(Originally Posted on 5/01/2012)
|“Sam Dead” from “The League of Elder“|
Currently I´m in a phase of making advanced use of colors in my work to enhance depth, mood and to underline certain values.
While doing so, I found a necessity to share this knowledge and insights in some kind of a reference. There are practical tips for everyday use, this post is useful for traditional artists as well.
When working in a professional environment there is rarely the time to go out and do plein-air paintings or studies, this is something artists have to do in their spare time, to form the foundations and understanding of perception of our environment. On the other hand it is extremely important to see processed works as well, to see the differences and to learn from these observations.
Basically, all knowledge artists have, is built upon passion and is acquired through personal experience, museum-visits, observation and anatomical studies have to be done volunteering for the arts.
Today I want to explore possibilities on how to find working color schemes.
There are several options to use colors and to prevent a misconception here: I just want to explore ways on how to technically utilize colors, not on how to apply them, because the color as inspiration is a universal approach followed by every artist on earth, regardless of the application or final use.
For this it is inevitable to have a decent knowledge on color theory, which is required to get the most out of this post, so if you get stuck on the term “tertiary color scheme” you should get into basic color theory first.
Below there is a list of different ways to get color inspiration, maybe I´ll do a post on how to apply a specific color scheme on a work later.
Like everything from brushes to reference images even colors should find a place in the artists library, lets go:
Inspiration from nature
The first and most basic palette everyone recognizes, even if broken down to just two(!) colors.
Advanced color palettes can be found too but require a keen eye and understanding of secondary and tertiary colors.
Inspiration from other artists work
The most common practice used by artists from all around the world. For artist, this still requires understanding of colors, but gives a potential idea of what is possible, what works and what not. Analyzing combinations from masters and successful predecessors is now easier than ever.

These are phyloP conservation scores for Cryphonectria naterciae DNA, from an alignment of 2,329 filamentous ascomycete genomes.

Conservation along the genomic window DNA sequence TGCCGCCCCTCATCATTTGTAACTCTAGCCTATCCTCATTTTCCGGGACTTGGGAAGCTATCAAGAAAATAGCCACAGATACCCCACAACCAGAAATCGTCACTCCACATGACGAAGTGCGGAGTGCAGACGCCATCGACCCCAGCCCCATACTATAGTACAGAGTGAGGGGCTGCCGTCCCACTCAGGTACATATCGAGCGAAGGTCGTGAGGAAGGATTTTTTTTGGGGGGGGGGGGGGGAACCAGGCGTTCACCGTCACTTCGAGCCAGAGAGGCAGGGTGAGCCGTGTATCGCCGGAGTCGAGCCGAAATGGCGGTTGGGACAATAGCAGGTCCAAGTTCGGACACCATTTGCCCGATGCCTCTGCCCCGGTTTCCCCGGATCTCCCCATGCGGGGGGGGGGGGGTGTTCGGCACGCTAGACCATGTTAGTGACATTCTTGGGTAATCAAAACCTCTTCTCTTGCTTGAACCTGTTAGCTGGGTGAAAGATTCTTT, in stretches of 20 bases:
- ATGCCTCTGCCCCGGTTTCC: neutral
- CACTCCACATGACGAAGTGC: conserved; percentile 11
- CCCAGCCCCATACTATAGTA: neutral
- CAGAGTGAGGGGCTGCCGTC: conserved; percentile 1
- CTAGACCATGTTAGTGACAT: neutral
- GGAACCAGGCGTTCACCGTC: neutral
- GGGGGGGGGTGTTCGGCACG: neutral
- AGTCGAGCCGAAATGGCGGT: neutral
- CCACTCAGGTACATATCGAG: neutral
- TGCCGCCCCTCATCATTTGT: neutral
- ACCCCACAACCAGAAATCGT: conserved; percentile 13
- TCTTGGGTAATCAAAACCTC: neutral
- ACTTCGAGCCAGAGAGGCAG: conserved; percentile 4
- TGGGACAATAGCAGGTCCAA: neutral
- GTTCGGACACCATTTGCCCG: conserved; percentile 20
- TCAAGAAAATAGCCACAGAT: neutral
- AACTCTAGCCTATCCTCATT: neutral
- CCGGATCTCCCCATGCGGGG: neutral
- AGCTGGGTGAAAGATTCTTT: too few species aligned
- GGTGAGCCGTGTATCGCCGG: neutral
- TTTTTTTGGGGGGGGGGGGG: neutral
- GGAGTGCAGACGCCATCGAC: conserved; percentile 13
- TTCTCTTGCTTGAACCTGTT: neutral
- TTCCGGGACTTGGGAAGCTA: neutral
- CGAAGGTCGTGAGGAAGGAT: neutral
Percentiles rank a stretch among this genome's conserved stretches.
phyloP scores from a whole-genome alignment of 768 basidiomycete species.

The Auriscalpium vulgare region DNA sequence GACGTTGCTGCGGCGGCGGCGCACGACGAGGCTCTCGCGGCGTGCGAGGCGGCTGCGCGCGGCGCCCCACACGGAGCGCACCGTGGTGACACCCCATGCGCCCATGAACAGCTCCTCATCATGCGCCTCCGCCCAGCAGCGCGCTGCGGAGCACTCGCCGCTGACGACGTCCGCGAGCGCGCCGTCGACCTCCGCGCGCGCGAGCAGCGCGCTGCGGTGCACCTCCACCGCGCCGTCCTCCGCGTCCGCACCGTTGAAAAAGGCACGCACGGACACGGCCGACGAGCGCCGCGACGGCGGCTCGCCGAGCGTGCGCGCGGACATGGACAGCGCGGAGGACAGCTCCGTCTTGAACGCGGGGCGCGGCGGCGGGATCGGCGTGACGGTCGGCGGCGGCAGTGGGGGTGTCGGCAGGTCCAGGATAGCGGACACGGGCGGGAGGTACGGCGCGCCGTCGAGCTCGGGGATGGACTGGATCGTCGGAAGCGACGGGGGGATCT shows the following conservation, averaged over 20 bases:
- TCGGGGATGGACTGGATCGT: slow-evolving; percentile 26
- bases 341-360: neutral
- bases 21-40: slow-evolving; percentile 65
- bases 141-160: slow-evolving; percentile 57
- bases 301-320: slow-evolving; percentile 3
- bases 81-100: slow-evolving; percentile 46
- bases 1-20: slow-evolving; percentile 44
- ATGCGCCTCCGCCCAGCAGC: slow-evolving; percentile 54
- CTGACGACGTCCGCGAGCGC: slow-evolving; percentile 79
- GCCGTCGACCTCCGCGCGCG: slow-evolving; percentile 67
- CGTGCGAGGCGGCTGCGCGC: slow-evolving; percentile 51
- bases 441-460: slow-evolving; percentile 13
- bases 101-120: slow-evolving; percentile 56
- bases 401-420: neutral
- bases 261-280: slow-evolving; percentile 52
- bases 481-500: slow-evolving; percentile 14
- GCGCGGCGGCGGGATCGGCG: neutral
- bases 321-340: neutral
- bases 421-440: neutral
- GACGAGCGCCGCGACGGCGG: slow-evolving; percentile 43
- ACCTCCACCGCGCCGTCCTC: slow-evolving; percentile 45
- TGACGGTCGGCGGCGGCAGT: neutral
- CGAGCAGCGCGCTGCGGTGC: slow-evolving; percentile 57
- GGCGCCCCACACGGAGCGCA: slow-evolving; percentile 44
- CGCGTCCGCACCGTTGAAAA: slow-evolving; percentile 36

Inspiration from Movies
|Image courtesy Walt Disney pictures|
Movies shape and change our perception without us even knowing it, sometimes for the better sometimes for the worse. But since art has the freedom to be exaggerated, movies can be a valuable inspiration if used with care.
The best example for experimental and truly masterful use of colors are Disney´s works, find the powerful examples below from the movie “Lion King”. For more screens / stills and movies make your own screenshots, or search Screenmusings.org for moods.
|Image courtesy Walt Disney pictures|
One great option is to make use of the mosaic-filter in Photoshop to get a palette out of a screenshot.
For a concrete use in paintings I´d suggest to pick up just the important colors with the Eyedropper-tool to create a swatch from there, or…
Inspiration through tools
It is easy to convert these to a swatch in photoshop via Kuler, opposed to the limited possibilities of the mosaic-filter technique, Kuler picks colors depending on complementary colors, various harmonies and moods.
A practical tool is the online page of Kuler where you can create schemes from an image directly and share them with others. Find my profile on Kuler for more swatches.
|Kuler from Adobe|
Another great resource to create instant color schemes is the free color scheme designer tool:
|Free web tool for color schemes|
Inspiration from photography
Photography is always processed and it is an advantage to know the traditional processing workflow, how toning and cross-processing works. Not that it is a requirement, but it helps to understand how Photoshop works. With the tools listed above, Kuler and the color scheme designer it is easy to pick color schemes from photography as well.
|Kuler result of the photo / left|
There is a wide variety of tools out there that can be a timesaver for a professional environment, the list above shows just some free-options.
Regardless if you drape Lego´s from your kid together and make a shot with your handy to get a working palette, or if you watched a movie or if dabbling with oils inspired you to get an idea on how to do this or that digitally…
The important part is to keep on developing a sense for inspiration, where to find it, to keep it and then how to apply that to your work.
It is vital to study how filmmakers, artists and photographer use colors, how nature´s color reflect in different lighting situations and even more important; how we perceive them.
Colors are truly powerful for those who know how to use them, because they can “make” or “break” an artwork.